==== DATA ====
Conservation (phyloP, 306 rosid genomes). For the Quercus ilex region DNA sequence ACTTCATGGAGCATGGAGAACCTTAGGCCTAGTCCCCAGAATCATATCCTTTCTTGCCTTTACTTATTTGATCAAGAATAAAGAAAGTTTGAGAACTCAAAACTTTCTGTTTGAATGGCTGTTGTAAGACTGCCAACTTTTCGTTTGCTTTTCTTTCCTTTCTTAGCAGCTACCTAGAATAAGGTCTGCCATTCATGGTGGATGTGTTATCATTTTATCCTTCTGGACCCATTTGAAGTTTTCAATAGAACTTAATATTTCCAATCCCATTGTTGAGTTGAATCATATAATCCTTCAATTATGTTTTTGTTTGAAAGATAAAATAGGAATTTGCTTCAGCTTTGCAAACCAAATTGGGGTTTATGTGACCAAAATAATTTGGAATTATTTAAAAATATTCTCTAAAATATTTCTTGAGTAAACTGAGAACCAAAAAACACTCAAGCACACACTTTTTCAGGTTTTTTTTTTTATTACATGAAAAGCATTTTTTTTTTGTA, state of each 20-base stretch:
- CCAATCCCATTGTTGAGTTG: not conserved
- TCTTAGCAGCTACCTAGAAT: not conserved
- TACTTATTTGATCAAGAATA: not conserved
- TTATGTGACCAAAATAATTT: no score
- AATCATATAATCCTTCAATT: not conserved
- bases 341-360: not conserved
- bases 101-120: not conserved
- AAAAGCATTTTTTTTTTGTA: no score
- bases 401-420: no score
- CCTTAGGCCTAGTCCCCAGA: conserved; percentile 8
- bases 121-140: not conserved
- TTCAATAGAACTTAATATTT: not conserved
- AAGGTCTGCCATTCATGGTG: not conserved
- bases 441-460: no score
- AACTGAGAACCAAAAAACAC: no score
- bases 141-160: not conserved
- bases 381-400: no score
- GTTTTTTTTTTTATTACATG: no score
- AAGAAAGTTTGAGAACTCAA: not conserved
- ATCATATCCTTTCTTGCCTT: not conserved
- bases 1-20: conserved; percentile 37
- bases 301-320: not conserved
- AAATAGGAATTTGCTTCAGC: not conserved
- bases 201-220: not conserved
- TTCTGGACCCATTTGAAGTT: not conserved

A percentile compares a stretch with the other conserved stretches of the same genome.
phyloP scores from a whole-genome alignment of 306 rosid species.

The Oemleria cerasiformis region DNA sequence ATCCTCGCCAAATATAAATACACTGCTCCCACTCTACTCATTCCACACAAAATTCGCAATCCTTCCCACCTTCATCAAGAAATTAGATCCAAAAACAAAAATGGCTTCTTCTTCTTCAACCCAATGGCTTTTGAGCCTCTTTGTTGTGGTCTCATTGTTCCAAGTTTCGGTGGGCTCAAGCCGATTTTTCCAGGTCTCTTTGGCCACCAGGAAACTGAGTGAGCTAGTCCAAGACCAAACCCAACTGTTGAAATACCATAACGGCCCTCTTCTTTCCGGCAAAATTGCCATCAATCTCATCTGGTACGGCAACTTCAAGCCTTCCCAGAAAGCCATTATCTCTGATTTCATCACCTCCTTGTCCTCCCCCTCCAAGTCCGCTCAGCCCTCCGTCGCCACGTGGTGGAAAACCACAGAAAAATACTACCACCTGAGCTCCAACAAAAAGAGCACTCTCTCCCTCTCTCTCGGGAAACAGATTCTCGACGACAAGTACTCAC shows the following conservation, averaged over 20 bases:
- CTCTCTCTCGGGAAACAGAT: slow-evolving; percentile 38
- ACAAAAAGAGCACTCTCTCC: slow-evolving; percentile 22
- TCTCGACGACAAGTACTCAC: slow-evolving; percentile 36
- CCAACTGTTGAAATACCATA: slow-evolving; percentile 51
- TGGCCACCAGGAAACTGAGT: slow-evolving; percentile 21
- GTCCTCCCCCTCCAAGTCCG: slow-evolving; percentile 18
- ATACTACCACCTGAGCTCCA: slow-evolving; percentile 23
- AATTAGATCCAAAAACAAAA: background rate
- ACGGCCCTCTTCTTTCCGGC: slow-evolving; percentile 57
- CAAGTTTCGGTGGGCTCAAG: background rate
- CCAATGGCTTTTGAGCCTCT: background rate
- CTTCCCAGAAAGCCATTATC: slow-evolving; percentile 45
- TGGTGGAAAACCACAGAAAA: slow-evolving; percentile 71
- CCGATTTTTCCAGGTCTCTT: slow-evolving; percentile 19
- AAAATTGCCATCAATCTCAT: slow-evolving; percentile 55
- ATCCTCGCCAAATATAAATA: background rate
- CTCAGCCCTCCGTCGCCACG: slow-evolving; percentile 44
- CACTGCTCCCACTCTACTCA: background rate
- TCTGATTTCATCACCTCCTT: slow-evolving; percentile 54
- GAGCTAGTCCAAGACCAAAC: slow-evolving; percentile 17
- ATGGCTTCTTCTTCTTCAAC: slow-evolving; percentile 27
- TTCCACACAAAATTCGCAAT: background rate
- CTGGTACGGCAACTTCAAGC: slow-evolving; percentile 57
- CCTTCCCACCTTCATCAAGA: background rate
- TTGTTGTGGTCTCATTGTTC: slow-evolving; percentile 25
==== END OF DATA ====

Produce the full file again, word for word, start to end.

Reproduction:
Conservation (phyloP, 306 rosid genomes). For the Quercus ilex region DNA sequence ACTTCATGGAGCATGGAGAACCTTAGGCCTAGTCCCCAGAATCATATCCTTTCTTGCCTTTACTTATTTGATCAAGAATAAAGAAAGTTTGAGAACTCAAAACTTTCTGTTTGAATGGCTGTTGTAAGACTGCCAACTTTTCGTTTGCTTTTCTTTCCTTTCTTAGCAGCTACCTAGAATAAGGTCTGCCATTCATGGTGGATGTGTTATCATTTTATCCTTCTGGACCCATTTGAAGTTTTCAATAGAACTTAATATTTCCAATCCCATTGTTGAGTTGAATCATATAATCCTTCAATTATGTTTTTGTTTGAAAGATAAAATAGGAATTTGCTTCAGCTTTGCAAACCAAATTGGGGTTTATGTGACCAAAATAATTTGGAATTATTTAAAAATATTCTCTAAAATATTTCTTGAGTAAACTGAGAACCAAAAAACACTCAAGCACACACTTTTTCAGGTTTTTTTTTTTATTACATGAAAAGCATTTTTTTTTTGTA, state of each 20-base stretch:
- CCAATCCCATTGTTGAGTTG: not conserved
- TCTTAGCAGCTACCTAGAAT: not conserved
- TACTTATTTGATCAAGAATA: not conserved
- TTATGTGACCAAAATAATTT: no score
- AATCATATAATCCTTCAATT: not conserved
- bases 341-360: not conserved
- bases 101-120: not conserved
- AAAAGCATTTTTTTTTTGTA: no score
- bases 401-420: no score
- CCTTAGGCCTAGTCCCCAGA: conserved; percentile 8
- bases 121-140: not conserved
- TTCAATAGAACTTAATATTT: not conserved
- AAGGTCTGCCATTCATGGTG: not conserved
- bases 441-460: no score
- AACTGAGAACCAAAAAACAC: no score
- bases 141-160: not conserved
- bases 381-400: no score
- GTTTTTTTTTTTATTACATG: no score
- AAGAAAGTTTGAGAACTCAA: not conserved
- ATCATATCCTTTCTTGCCTT: not conserved
- bases 1-20: conserved; percentile 37
- bases 301-320: not conserved
- AAATAGGAATTTGCTTCAGC: not conserved
- bases 201-220: not conserved
- TTCTGGACCCATTTGAAGTT: not conserved

A percentile compares a stretch with the other conserved stretches of the same genome.
phyloP scores from a whole-genome alignment of 306 rosid species.

The Oemleria cerasiformis region DNA sequence ATCCTCGCCAAATATAAATACACTGCTCCCACTCTACTCATTCCACACAAAATTCGCAATCCTTCCCACCTTCATCAAGAAATTAGATCCAAAAACAAAAATGGCTTCTTCTTCTTCAACCCAATGGCTTTTGAGCCTCTTTGTTGTGGTCTCATTGTTCCAAGTTTCGGTGGGCTCAAGCCGATTTTTCCAGGTCTCTTTGGCCACCAGGAAACTGAGTGAGCTAGTCCAAGACCAAACCCAACTGTTGAAATACCATAACGGCCCTCTTCTTTCCGGCAAAATTGCCATCAATCTCATCTGGTACGGCAACTTCAAGCCTTCCCAGAAAGCCATTATCTCTGATTTCATCACCTCCTTGTCCTCCCCCTCCAAGTCCGCTCAGCCCTCCGTCGCCACGTGGTGGAAAACCACAGAAAAATACTACCACCTGAGCTCCAACAAAAAGAGCACTCTCTCCCTCTCTCTCGGGAAACAGATTCTCGACGACAAGTACTCAC shows the following conservation, averaged over 20 bases:
- CTCTCTCTCGGGAAACAGAT: slow-evolving; percentile 38
- ACAAAAAGAGCACTCTCTCC: slow-evolving; percentile 22
- TCTCGACGACAAGTACTCAC: slow-evolving; percentile 36
- CCAACTGTTGAAATACCATA: slow-evolving; percentile 51
- TGGCCACCAGGAAACTGAGT: slow-evolving; percentile 21
- GTCCTCCCCCTCCAAGTCCG: slow-evolving; percentile 18
- ATACTACCACCTGAGCTCCA: slow-evolving; percentile 23
- AATTAGATCCAAAAACAAAA: background rate
- ACGGCCCTCTTCTTTCCGGC: slow-evolving; percentile 57
- CAAGTTTCGGTGGGCTCAAG: background rate
- CCAATGGCTTTTGAGCCTCT: background rate
- CTTCCCAGAAAGCCATTATC: slow-evolving; percentile 45
- TGGTGGAAAACCACAGAAAA: slow-evolving; percentile 71
- CCGATTTTTCCAGGTCTCTT: slow-evolving; percentile 19
- AAAATTGCCATCAATCTCAT: slow-evolving; percentile 55
- ATCCTCGCCAAATATAAATA: background rate
- CTCAGCCCTCCGTCGCCACG: slow-evolving; percentile 44
- CACTGCTCCCACTCTACTCA: background rate
- TCTGATTTCATCACCTCCTT: slow-evolving; percentile 54
- GAGCTAGTCCAAGACCAAAC: slow-evolving; percentile 17
- ATGGCTTCTTCTTCTTCAAC: slow-evolving; percentile 27
- TTCCACACAAAATTCGCAAT: background rate
- CTGGTACGGCAACTTCAAGC: slow-evolving; percentile 57
- CCTTCCCACCTTCATCAAGA: background rate
- TTGTTGTGGTCTCATTGTTC: slow-evolving; percentile 25